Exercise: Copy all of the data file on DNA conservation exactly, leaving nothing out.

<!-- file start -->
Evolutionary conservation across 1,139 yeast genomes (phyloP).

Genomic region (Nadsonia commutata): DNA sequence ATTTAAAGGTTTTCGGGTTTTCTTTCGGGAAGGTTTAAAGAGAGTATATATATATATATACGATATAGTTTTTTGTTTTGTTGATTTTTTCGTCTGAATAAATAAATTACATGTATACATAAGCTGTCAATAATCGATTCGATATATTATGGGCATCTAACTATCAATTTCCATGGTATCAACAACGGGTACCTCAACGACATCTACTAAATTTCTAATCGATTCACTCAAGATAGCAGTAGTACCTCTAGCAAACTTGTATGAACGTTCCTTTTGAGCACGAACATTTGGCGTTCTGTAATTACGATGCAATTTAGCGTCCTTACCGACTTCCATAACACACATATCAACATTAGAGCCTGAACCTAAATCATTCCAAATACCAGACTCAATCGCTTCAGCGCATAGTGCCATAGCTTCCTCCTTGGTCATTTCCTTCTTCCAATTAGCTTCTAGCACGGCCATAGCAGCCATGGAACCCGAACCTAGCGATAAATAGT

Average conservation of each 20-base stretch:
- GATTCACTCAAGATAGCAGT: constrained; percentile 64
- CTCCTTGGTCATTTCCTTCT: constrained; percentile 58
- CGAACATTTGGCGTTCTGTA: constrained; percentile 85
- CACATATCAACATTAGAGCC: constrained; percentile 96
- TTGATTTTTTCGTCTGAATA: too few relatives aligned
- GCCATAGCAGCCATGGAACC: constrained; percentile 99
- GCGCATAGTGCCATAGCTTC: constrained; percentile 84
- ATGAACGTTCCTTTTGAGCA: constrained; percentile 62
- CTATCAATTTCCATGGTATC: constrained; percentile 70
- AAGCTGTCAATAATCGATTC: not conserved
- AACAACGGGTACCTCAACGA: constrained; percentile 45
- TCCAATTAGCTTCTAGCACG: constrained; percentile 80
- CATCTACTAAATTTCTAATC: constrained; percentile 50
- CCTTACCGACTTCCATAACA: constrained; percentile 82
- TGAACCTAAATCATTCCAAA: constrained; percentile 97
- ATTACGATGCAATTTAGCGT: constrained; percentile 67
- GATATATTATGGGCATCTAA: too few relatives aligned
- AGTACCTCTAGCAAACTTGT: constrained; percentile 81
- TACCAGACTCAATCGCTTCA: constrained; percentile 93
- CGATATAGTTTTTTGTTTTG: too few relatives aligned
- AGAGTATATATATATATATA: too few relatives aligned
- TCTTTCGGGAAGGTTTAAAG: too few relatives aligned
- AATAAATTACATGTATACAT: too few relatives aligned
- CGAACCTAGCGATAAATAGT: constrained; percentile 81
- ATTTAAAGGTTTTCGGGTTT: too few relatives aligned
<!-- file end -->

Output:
Evolutionary conservation across 1,139 yeast genomes (phyloP).

Genomic region (Nadsonia commutata): DNA sequence ATTTAAAGGTTTTCGGGTTTTCTTTCGGGAAGGTTTAAAGAGAGTATATATATATATATACGATATAGTTTTTTGTTTTGTTGATTTTTTCGTCTGAATAAATAAATTACATGTATACATAAGCTGTCAATAATCGATTCGATATATTATGGGCATCTAACTATCAATTTCCATGGTATCAACAACGGGTACCTCAACGACATCTACTAAATTTCTAATCGATTCACTCAAGATAGCAGTAGTACCTCTAGCAAACTTGTATGAACGTTCCTTTTGAGCACGAACATTTGGCGTTCTGTAATTACGATGCAATTTAGCGTCCTTACCGACTTCCATAACACACATATCAACATTAGAGCCTGAACCTAAATCATTCCAAATACCAGACTCAATCGCTTCAGCGCATAGTGCCATAGCTTCCTCCTTGGTCATTTCCTTCTTCCAATTAGCTTCTAGCACGGCCATAGCAGCCATGGAACCCGAACCTAGCGATAAATAGT

Average conservation of each 20-base stretch:
- GATTCACTCAAGATAGCAGT: constrained; percentile 64
- CTCCTTGGTCATTTCCTTCT: constrained; percentile 58
- CGAACATTTGGCGTTCTGTA: constrained; percentile 85
- CACATATCAACATTAGAGCC: constrained; percentile 96
- TTGATTTTTTCGTCTGAATA: too few relatives aligned
- GCCATAGCAGCCATGGAACC: constrained; percentile 99
- GCGCATAGTGCCATAGCTTC: constrained; percentile 84
- ATGAACGTTCCTTTTGAGCA: constrained; percentile 62
- CTATCAATTTCCATGGTATC: constrained; percentile 70
- AAGCTGTCAATAATCGATTC: not conserved
- AACAACGGGTACCTCAACGA: constrained; percentile 45
- TCCAATTAGCTTCTAGCACG: constrained; percentile 80
- CATCTACTAAATTTCTAATC: constrained; percentile 50
- CCTTACCGACTTCCATAACA: constrained; percentile 82
- TGAACCTAAATCATTCCAAA: constrained; percentile 97
- ATTACGATGCAATTTAGCGT: constrained; percentile 67
- GATATATTATGGGCATCTAA: too few relatives aligned
- AGTACCTCTAGCAAACTTGT: constrained; percentile 81
- TACCAGACTCAATCGCTTCA: constrained; percentile 93
- CGATATAGTTTTTTGTTTTG: too few relatives aligned
- AGAGTATATATATATATATA: too few relatives aligned
- TCTTTCGGGAAGGTTTAAAG: too few relatives aligned
- AATAAATTACATGTATACAT: too few relatives aligned
- CGAACCTAGCGATAAATAGT: constrained; percentile 81
- ATTTAAAGGTTTTCGGGTTT: too few relatives aligned